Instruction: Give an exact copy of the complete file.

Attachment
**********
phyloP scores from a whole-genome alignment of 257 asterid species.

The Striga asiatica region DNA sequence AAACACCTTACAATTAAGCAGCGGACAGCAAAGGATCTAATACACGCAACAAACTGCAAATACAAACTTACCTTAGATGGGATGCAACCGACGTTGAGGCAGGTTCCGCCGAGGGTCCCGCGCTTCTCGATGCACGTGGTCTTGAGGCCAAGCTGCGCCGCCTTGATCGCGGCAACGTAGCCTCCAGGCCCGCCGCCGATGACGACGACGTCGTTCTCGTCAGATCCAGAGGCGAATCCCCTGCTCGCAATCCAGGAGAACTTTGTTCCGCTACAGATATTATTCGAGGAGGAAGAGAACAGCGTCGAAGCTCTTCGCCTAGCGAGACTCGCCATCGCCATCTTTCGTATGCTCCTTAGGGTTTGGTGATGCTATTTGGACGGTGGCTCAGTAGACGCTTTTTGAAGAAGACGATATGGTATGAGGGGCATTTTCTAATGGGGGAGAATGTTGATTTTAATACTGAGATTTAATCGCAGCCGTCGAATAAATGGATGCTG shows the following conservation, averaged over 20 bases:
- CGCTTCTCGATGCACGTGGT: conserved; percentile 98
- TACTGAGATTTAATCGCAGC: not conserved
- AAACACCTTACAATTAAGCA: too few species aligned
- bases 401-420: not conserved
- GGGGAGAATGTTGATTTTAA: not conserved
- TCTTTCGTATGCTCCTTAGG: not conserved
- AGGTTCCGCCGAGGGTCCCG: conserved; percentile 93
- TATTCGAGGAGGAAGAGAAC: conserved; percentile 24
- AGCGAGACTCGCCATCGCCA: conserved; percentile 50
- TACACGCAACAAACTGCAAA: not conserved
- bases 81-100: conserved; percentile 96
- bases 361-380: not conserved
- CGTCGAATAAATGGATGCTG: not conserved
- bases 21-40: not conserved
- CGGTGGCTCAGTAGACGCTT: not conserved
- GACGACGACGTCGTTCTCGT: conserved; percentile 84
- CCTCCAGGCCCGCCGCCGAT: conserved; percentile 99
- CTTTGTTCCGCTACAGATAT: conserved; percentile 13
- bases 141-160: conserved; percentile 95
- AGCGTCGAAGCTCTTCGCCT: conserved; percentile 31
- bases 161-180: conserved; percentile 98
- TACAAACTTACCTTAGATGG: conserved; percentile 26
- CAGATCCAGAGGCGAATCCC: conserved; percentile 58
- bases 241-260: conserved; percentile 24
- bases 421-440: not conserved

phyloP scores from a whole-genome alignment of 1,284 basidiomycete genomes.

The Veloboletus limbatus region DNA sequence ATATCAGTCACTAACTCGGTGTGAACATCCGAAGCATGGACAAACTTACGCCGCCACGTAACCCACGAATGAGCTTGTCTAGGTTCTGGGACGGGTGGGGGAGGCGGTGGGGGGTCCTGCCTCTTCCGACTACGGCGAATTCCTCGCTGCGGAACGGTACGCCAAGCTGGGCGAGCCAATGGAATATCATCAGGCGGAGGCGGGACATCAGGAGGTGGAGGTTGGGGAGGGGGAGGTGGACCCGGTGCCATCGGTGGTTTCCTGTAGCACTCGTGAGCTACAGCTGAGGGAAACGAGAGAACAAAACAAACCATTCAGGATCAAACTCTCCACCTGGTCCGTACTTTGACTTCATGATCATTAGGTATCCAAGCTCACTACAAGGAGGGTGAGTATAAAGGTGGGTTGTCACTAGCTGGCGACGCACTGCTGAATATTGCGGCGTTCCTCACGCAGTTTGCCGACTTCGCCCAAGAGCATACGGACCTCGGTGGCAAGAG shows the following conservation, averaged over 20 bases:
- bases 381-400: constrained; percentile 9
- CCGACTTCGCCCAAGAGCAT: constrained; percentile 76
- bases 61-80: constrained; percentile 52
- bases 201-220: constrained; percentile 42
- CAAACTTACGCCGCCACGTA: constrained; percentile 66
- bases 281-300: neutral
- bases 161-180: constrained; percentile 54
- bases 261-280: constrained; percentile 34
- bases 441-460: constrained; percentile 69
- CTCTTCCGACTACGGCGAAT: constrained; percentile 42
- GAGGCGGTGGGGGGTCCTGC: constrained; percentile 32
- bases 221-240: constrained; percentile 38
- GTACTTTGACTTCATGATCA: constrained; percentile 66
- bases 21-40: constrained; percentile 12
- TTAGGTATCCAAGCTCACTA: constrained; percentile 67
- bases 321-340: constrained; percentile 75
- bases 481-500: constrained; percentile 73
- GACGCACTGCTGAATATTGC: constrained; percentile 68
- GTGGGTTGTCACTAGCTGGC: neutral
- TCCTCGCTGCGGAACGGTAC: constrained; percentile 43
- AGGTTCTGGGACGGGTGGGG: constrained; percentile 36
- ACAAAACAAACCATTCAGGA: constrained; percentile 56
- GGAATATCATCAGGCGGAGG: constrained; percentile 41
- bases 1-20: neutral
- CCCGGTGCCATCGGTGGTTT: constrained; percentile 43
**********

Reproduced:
phyloP scores from a whole-genome alignment of 257 asterid species.

The Striga asiatica region DNA sequence AAACACCTTACAATTAAGCAGCGGACAGCAAAGGATCTAATACACGCAACAAACTGCAAATACAAACTTACCTTAGATGGGATGCAACCGACGTTGAGGCAGGTTCCGCCGAGGGTCCCGCGCTTCTCGATGCACGTGGTCTTGAGGCCAAGCTGCGCCGCCTTGATCGCGGCAACGTAGCCTCCAGGCCCGCCGCCGATGACGACGACGTCGTTCTCGTCAGATCCAGAGGCGAATCCCCTGCTCGCAATCCAGGAGAACTTTGTTCCGCTACAGATATTATTCGAGGAGGAAGAGAACAGCGTCGAAGCTCTTCGCCTAGCGAGACTCGCCATCGCCATCTTTCGTATGCTCCTTAGGGTTTGGTGATGCTATTTGGACGGTGGCTCAGTAGACGCTTTTTGAAGAAGACGATATGGTATGAGGGGCATTTTCTAATGGGGGAGAATGTTGATTTTAATACTGAGATTTAATCGCAGCCGTCGAATAAATGGATGCTG shows the following conservation, averaged over 20 bases:
- CGCTTCTCGATGCACGTGGT: conserved; percentile 98
- TACTGAGATTTAATCGCAGC: not conserved
- AAACACCTTACAATTAAGCA: too few species aligned
- bases 401-420: not conserved
- GGGGAGAATGTTGATTTTAA: not conserved
- TCTTTCGTATGCTCCTTAGG: not conserved
- AGGTTCCGCCGAGGGTCCCG: conserved; percentile 93
- TATTCGAGGAGGAAGAGAAC: conserved; percentile 24
- AGCGAGACTCGCCATCGCCA: conserved; percentile 50
- TACACGCAACAAACTGCAAA: not conserved
- bases 81-100: conserved; percentile 96
- bases 361-380: not conserved
- CGTCGAATAAATGGATGCTG: not conserved
- bases 21-40: not conserved
- CGGTGGCTCAGTAGACGCTT: not conserved
- GACGACGACGTCGTTCTCGT: conserved; percentile 84
- CCTCCAGGCCCGCCGCCGAT: conserved; percentile 99
- CTTTGTTCCGCTACAGATAT: conserved; percentile 13
- bases 141-160: conserved; percentile 95
- AGCGTCGAAGCTCTTCGCCT: conserved; percentile 31
- bases 161-180: conserved; percentile 98
- TACAAACTTACCTTAGATGG: conserved; percentile 26
- CAGATCCAGAGGCGAATCCC: conserved; percentile 58
- bases 241-260: conserved; percentile 24
- bases 421-440: not conserved

phyloP scores from a whole-genome alignment of 1,284 basidiomycete genomes.

The Veloboletus limbatus region DNA sequence ATATCAGTCACTAACTCGGTGTGAACATCCGAAGCATGGACAAACTTACGCCGCCACGTAACCCACGAATGAGCTTGTCTAGGTTCTGGGACGGGTGGGGGAGGCGGTGGGGGGTCCTGCCTCTTCCGACTACGGCGAATTCCTCGCTGCGGAACGGTACGCCAAGCTGGGCGAGCCAATGGAATATCATCAGGCGGAGGCGGGACATCAGGAGGTGGAGGTTGGGGAGGGGGAGGTGGACCCGGTGCCATCGGTGGTTTCCTGTAGCACTCGTGAGCTACAGCTGAGGGAAACGAGAGAACAAAACAAACCATTCAGGATCAAACTCTCCACCTGGTCCGTACTTTGACTTCATGATCATTAGGTATCCAAGCTCACTACAAGGAGGGTGAGTATAAAGGTGGGTTGTCACTAGCTGGCGACGCACTGCTGAATATTGCGGCGTTCCTCACGCAGTTTGCCGACTTCGCCCAAGAGCATACGGACCTCGGTGGCAAGAG shows the following conservation, averaged over 20 bases:
- bases 381-400: constrained; percentile 9
- CCGACTTCGCCCAAGAGCAT: constrained; percentile 76
- bases 61-80: constrained; percentile 52
- bases 201-220: constrained; percentile 42
- CAAACTTACGCCGCCACGTA: constrained; percentile 66
- bases 281-300: neutral
- bases 161-180: constrained; percentile 54
- bases 261-280: constrained; percentile 34
- bases 441-460: constrained; percentile 69
- CTCTTCCGACTACGGCGAAT: constrained; percentile 42
- GAGGCGGTGGGGGGTCCTGC: constrained; percentile 32
- bases 221-240: constrained; percentile 38
- GTACTTTGACTTCATGATCA: constrained; percentile 66
- bases 21-40: constrained; percentile 12
- TTAGGTATCCAAGCTCACTA: constrained; percentile 67
- bases 321-340: constrained; percentile 75
- bases 481-500: constrained; percentile 73
- GACGCACTGCTGAATATTGC: constrained; percentile 68
- GTGGGTTGTCACTAGCTGGC: neutral
- TCCTCGCTGCGGAACGGTAC: constrained; percentile 43
- AGGTTCTGGGACGGGTGGGG: constrained; percentile 36
- ACAAAACAAACCATTCAGGA: constrained; percentile 56
- GGAATATCATCAGGCGGAGG: constrained; percentile 41
- bases 1-20: neutral
- CCCGGTGCCATCGGTGGTTT: constrained; percentile 43